I continue to explore how developing countries go about increasing their tax revenues as a way to escape from poverty, reducing the need for aid and other forms of international co-operation. In jargon, we call these efforts domestic resource mobilisation. This time I have spoken with Huong Nguyen, Non-Executive Director of the Vietnam Initiative Social Enterprise (VNI), a leading Vietnamese think-tank based in the country’s capital, Hanoi...
Strengthening a developing country’s finances by increasing its tax revenues, rather than depending exclusively on aid, is widely seen as the way forward in the development community. Yet, few people actually know first-hand what it takes to generate support for increasing tax revenues in a developing country – particularly at community level...
In the last few years there has been a lot of talk about ‘social accountability’, which is what happens when citizens directly engage in dialogue with public authorities to demand more rights or better services, and authorities respond with appropriate action. When managed effectively, social accountability brings concrete solutions to real issues even in the toughest contexts, such as some of today’s humanitarian crises...
This year’s International Women’s Day is about gender equality at work. A fitting theme to remember where and why we mark this day – it all started with a female garment workers’ strike in New York in 1908.More than a century later, working conditions for women have dramatically improved, yet they are still worse than for male colleagues...
A couple of weeks ago thousands of people gathered in Nairobi for the second High-Level Meeting of the Global Partnership for Effective Development Co-operation (GPEDC), an international alliance aimed at improving the way aid and other forms of development co-operation can help people living in poverty in developing countries.
You may have not noticed – and this month there are plenty of good reasons why – but there is a massive campaign to ‘orange the world’ going on right now. Every year from 25 November, the International Day for the Elimination of Violence against Women, to 10 December, Human Rights Day, the UN organises sixteen days of worldwide activism against gender-based violence, symbolised by the colour orange. Orange hats, orange t-shirts, orange banners, orange-lit monuments – you name it...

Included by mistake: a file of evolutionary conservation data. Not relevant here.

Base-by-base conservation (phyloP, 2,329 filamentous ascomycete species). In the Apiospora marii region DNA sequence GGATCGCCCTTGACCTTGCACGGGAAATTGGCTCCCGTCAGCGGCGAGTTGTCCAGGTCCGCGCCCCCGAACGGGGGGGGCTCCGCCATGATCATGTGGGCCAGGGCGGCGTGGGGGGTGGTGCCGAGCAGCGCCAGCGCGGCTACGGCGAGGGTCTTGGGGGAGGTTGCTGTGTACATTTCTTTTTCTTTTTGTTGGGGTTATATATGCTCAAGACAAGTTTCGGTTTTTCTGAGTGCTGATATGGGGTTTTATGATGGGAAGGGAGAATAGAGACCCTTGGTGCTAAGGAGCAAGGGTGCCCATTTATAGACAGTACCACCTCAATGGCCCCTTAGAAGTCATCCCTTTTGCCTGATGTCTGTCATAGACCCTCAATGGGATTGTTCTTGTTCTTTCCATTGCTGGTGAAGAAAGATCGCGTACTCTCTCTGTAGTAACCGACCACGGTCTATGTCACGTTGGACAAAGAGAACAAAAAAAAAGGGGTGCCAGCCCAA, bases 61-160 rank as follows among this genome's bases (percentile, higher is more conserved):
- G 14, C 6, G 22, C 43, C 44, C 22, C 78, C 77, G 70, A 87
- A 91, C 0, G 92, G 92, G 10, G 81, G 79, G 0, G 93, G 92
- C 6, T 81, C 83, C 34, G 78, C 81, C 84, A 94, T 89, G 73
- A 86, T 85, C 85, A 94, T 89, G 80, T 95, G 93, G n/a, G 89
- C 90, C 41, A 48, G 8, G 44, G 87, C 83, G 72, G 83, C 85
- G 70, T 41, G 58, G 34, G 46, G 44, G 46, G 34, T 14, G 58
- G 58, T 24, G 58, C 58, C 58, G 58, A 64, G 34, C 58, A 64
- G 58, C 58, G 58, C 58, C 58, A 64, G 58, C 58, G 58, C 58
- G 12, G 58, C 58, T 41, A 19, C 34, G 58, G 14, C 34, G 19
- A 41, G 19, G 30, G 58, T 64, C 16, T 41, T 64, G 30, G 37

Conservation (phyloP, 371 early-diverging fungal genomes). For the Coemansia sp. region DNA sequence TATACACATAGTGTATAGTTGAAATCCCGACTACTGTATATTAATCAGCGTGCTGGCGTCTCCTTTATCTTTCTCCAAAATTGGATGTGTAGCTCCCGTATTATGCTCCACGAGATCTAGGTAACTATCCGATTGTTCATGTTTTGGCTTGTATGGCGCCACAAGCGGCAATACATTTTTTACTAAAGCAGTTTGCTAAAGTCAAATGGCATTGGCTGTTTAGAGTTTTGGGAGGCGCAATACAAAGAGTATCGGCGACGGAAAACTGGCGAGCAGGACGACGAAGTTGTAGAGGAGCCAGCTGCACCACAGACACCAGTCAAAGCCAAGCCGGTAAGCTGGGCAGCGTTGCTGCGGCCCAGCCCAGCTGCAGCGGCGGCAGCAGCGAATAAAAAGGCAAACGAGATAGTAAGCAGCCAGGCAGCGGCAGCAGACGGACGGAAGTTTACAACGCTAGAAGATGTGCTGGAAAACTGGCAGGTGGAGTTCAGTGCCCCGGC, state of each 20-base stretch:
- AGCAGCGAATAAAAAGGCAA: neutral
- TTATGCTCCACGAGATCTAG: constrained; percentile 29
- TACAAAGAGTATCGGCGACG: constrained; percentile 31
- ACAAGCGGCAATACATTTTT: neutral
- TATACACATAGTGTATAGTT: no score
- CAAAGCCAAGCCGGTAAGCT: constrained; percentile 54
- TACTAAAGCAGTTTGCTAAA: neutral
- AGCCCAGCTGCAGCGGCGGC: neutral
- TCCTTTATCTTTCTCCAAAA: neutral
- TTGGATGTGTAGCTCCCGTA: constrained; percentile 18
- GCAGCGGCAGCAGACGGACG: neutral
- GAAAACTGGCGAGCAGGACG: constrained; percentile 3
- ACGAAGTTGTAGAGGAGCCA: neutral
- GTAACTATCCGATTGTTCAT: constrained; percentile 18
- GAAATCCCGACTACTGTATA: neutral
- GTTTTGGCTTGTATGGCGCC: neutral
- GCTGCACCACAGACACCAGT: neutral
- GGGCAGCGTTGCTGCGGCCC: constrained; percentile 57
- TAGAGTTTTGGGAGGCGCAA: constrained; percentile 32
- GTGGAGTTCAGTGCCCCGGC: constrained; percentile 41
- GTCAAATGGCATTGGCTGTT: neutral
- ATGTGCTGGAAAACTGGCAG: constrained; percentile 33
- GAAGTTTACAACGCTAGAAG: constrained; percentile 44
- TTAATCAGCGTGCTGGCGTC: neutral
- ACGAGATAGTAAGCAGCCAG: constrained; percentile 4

October last year I started my blog. I decided to call it Kiliza, from the Swahili word for ‘listen’, to focus on what I think development and climate change professionals should do more than anything else if they actually want to help people living in poverty in the global South. Back then I believed, and still do, that for development and climate change policies to be effective it is important to first understand what people from the world’s poorest places say about international co-operation, the environment, and development and climate change themselves.
I know, I know. In my last post I said I’d be back in September and here we are, already in mid-October. Not that I haven’t tried to write something sooner. I actually wanted to refocus on climate change discussions and see whether citizens from the global South have anything to say about the historic agreement reached in Paris at the end of last year.
The dust has settled on the World Humanitarian Summit but many of the issues discussed at the conference a few weeks ago still dominate the headlines. The devastating impact of the Syrian conflict on civilians. The endless influx of migrants and refugees into Europe. The increasing gap between funding needs and shrinking aid budgets. Is there really something we can do to improve humanitarian aid despite this worrying picture?
About ten years ago I used to work on a demobilisation and reintegration programme for former child combatants in the Democratic Republic of Congo. The job of reuniting these children with their families and helping them find an alternative to holding a Kalashnikov was already a major challenge in itself. Rarely would it get more complicated than when a global personality would come visit the children in the interim care centres where they were staying or publicly launch a new initiative in their favour...
The first-ever World Humanitarian Summit is over, with mixed results. For those, including me, who were hoping the discussion would tackle some of the root causes of humanitarian crises, like the lack of political solutions to fundamentally political problems, the conference was a missed opportunity. At the same time, the summit turned out to be positively surprising, focusing the attention on issues that are normally sidelined in global discussions or, even worse, labelled as ‘charity’.